Vienna Town Council members agreed Sept. 13 that hypothermia shelters run by local groups and churches each winter were a vital community service.
But after a spirited debate, the Council voted 4-3 not to approve a $1,500 donation to Vienna Presbyterian Church to offset the application cost for the necessary conditional-use permit to operate its hypothermia shelter starting in February 2022.
Leaders of the church, located at 124 Park St., N.E., first ran a hypothermia shelter in 2015, after obtaining a permit the previous year from the town’s Board of Zoning Appeals. The church received a five-year permit in 2016 and operated the shelter every winter except this past one, which was affected by the pandemic.
Council member Ed Somers said the service, designed to aid homeless people in the winter months, was something many other governments provide.
“This is very expensive for someone who is trying to do what I think is a good act,” agreed Council member Charles Anderson. “This is an emergency social service. People would be out on the street but for this type of thing.”
Other Council members disagreed, including Ray Brill, who said churches typically can raise money for such efforts.
“Get the government out of it,” Brill said of the process. The churches and other groups “are providing a service and I guarantee you, if we don’t waive the fee, the service will still be given and that’s the way it should be.”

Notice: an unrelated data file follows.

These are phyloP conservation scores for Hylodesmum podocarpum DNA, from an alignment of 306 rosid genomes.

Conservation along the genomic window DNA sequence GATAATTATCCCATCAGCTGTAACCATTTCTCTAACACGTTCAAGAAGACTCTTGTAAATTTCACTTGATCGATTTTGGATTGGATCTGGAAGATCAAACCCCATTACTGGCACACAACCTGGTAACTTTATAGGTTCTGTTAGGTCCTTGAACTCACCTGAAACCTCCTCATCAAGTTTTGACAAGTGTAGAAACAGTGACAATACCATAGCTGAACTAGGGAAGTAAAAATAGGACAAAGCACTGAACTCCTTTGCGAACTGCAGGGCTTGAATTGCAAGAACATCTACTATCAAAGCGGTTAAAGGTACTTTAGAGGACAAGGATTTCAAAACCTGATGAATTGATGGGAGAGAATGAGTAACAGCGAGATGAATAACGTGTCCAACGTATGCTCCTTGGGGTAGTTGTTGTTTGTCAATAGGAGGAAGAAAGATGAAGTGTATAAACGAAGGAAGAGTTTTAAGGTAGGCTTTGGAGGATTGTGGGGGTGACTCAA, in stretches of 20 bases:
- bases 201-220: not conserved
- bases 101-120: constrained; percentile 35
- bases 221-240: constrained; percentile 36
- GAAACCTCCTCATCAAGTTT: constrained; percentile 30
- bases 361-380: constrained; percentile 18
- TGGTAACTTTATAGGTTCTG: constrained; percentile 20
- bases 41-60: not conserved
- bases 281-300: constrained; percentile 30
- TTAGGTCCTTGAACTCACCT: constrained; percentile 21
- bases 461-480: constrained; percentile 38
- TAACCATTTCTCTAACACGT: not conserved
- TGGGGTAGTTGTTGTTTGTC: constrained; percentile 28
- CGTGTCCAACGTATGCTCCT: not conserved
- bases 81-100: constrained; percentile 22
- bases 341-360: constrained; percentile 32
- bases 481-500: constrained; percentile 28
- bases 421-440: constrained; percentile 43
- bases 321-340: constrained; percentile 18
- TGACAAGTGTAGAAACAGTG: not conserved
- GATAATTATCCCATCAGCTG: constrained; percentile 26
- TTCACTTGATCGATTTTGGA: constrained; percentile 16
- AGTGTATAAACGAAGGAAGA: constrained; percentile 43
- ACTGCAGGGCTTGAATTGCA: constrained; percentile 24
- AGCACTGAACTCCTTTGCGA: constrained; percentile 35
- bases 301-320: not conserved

Council members Somers, Anderson and Nisha Patel voted in favor of the donation and Brill, Howard Springsteen and Steve Potter against. Mayor Linda Colbert, after pausing for nine seconds, cast the tie-breaking vote in the negative.
Springsteen and Colbert belong to Vienna Presbyterian Church. Town Attorney Steven Briglia told the mayor it would not be a conflict of interest for her and Springsteen to vote on the matter, as they did not stand to gain financially from the decision.
(Had Springsteen and Colbert abstained, the measure would have passed on a 3-2 vote, all things being equal.)
The Council has made donations to non-profit groups in the past, Briglia added. Town fees are statutory and may not be waived administratively, he cautioned. The Council would place itself in a difficult position if it got into the habit of waiving fees, he said.
Governments can contribute toward churches’ secular activities, such as food kitchens, Briglia added.
Town Manager Mercury Payton said the Council had not waived conditional-use permit fees in the past and said staff members were hoping for a decision that could serve as a guideline to be applied consistently in future cases.
For Springsteen, the deciding factors were the precedent the Council would be setting and that fact that Vienna Presbyterian Church paid the fee five years ago when getting its most recent conditional-use permit to operate the shelter. Church of the Holy Comforter in Vienna also pays the fee for its hypothermia shelter, he added.